A management initiative intends to change of capability, whereas a process repeatedly cycles through similar tasks to produce a result. An online site says that a process is “a sequence of activities that take an input and produce an output. In business, a process is supposed to add value to the input before producing the output.” For law departments, a process is the fundamental unit of activity that needs to be managed; it describes how the department produces value.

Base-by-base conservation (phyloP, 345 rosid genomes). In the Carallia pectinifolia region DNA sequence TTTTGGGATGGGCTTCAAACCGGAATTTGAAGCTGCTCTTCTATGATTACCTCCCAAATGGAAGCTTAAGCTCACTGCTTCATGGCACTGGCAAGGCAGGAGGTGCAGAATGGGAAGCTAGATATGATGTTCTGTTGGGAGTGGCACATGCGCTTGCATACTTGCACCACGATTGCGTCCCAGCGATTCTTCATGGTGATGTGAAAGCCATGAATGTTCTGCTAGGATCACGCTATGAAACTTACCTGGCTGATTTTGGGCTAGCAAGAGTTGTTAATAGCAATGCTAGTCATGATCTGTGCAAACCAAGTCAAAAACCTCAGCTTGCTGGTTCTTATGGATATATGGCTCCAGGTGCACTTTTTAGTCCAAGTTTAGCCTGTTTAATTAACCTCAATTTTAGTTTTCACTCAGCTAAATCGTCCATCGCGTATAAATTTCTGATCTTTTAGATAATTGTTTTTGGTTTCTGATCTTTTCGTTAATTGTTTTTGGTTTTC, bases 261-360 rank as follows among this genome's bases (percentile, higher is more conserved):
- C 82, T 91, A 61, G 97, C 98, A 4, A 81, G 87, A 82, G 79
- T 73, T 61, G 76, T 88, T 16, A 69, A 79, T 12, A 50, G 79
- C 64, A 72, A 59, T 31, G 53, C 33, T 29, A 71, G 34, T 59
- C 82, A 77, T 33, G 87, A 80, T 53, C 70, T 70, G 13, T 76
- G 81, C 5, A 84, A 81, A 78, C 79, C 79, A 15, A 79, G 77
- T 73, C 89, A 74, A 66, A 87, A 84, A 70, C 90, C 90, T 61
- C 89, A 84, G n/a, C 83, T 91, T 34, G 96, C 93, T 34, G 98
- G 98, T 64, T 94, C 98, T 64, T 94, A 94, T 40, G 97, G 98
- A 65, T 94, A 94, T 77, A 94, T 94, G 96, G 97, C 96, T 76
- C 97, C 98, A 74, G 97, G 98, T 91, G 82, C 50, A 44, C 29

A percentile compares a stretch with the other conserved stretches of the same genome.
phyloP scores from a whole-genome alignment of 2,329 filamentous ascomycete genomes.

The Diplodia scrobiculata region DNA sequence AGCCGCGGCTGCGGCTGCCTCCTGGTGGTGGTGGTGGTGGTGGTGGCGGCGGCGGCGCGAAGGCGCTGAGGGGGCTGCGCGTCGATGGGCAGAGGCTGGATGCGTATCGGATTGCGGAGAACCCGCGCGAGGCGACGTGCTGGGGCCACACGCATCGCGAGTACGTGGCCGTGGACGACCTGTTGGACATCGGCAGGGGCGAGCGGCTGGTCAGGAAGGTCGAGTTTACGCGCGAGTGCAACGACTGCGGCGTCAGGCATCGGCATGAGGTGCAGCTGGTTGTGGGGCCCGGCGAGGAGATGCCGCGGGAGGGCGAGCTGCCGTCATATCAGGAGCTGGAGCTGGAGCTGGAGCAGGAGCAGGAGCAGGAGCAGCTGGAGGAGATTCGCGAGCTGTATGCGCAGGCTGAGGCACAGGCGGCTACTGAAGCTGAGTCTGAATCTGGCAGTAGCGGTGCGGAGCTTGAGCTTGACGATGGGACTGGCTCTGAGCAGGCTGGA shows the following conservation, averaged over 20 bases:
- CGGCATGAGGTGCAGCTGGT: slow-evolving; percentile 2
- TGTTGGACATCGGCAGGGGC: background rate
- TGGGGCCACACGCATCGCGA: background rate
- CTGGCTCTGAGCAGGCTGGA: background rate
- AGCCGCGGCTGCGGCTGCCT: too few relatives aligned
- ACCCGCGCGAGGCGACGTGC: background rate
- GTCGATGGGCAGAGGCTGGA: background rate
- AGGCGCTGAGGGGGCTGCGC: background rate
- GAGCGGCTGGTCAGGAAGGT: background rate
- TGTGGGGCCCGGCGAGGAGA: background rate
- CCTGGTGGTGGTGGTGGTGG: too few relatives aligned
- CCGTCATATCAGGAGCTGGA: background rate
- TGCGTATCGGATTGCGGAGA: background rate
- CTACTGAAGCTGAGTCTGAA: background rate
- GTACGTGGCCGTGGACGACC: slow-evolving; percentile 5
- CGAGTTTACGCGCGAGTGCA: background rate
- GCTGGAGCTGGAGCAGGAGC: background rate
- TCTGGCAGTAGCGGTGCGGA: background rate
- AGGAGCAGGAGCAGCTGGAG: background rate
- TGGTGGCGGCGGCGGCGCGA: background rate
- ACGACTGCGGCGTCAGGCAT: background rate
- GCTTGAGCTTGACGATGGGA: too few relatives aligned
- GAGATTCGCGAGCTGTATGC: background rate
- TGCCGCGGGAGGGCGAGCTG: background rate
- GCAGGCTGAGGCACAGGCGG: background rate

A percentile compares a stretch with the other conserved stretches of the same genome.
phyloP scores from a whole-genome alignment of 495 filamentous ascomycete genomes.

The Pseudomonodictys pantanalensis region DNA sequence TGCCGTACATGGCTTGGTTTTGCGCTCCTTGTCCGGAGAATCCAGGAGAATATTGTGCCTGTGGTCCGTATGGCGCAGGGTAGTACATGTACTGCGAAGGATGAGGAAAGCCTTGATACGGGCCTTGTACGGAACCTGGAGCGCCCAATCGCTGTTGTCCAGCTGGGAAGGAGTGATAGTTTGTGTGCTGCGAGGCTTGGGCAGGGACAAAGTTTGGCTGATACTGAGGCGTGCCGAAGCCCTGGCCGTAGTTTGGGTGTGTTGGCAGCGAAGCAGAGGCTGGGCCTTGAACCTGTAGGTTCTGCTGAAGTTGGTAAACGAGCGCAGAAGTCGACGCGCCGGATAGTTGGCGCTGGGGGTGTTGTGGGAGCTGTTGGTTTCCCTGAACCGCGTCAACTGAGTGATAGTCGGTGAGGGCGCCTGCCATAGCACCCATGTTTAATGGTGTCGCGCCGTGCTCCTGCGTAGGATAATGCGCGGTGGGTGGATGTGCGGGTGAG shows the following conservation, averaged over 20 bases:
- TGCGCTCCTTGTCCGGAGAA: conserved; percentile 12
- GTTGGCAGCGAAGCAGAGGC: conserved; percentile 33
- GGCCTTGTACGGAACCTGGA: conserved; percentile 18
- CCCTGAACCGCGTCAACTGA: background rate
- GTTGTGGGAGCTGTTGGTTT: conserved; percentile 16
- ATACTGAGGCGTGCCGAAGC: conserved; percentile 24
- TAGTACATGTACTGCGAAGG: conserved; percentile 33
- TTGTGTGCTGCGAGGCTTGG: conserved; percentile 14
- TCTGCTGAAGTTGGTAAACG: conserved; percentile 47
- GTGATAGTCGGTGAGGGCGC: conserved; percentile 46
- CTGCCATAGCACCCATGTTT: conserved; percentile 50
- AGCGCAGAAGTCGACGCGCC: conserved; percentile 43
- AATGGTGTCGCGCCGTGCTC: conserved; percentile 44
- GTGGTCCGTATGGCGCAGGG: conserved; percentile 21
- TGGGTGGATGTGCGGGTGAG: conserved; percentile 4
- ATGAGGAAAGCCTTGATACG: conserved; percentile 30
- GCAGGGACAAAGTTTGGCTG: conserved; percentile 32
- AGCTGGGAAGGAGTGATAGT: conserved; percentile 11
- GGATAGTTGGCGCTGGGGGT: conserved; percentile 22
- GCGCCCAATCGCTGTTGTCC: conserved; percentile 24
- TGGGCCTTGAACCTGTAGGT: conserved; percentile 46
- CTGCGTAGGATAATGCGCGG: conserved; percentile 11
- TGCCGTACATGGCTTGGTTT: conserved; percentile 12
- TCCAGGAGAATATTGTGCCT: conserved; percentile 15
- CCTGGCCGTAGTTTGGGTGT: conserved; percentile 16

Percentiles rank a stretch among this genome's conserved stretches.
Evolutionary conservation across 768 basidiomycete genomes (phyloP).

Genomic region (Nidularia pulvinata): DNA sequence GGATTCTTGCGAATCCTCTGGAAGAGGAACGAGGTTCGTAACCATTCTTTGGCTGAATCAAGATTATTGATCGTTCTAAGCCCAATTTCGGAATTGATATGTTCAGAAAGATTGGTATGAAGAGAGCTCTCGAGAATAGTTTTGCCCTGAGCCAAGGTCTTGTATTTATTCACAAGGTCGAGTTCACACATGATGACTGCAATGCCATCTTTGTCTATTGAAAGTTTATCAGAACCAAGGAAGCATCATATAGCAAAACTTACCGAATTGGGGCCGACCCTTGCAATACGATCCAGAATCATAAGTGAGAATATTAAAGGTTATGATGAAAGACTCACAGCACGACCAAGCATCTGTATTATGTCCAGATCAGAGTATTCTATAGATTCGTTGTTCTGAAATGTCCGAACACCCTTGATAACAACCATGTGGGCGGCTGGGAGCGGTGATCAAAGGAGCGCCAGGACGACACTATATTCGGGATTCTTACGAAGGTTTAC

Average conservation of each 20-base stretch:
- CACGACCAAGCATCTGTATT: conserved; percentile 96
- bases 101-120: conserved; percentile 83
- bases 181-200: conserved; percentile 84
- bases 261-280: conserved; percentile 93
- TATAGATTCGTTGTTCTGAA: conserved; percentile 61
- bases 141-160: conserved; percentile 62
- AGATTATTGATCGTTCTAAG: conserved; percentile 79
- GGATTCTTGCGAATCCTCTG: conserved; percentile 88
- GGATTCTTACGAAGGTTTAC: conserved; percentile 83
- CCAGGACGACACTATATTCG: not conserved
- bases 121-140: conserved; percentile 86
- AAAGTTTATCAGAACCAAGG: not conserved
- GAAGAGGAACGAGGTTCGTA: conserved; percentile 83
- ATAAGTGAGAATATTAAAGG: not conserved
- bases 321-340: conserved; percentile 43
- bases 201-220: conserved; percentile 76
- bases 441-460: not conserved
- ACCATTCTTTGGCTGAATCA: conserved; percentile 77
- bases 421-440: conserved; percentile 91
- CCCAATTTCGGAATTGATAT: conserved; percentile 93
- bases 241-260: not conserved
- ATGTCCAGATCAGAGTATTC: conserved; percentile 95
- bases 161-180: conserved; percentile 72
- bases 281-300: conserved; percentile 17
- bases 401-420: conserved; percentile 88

Two examples should illustrate the difference between and initiative (or program) and a process. When you set up a pro bono program it is an initiative; thereafter, when you take on a new pro bono matter and handle it, you are in a process. To address the long-term filing needs of the legal department by research into alternative solutions, investment and implementation is an initiative; thereafter to file the red-wells of a particular matter or to bar code documents is part of a process.
This definition is leaky, I agree, because a management initiative, such as to increase diversity, is not likely ever to end, and thus partakes of a characteristic of a process (See my post of Oct.17, 2006 on processes and their tools.).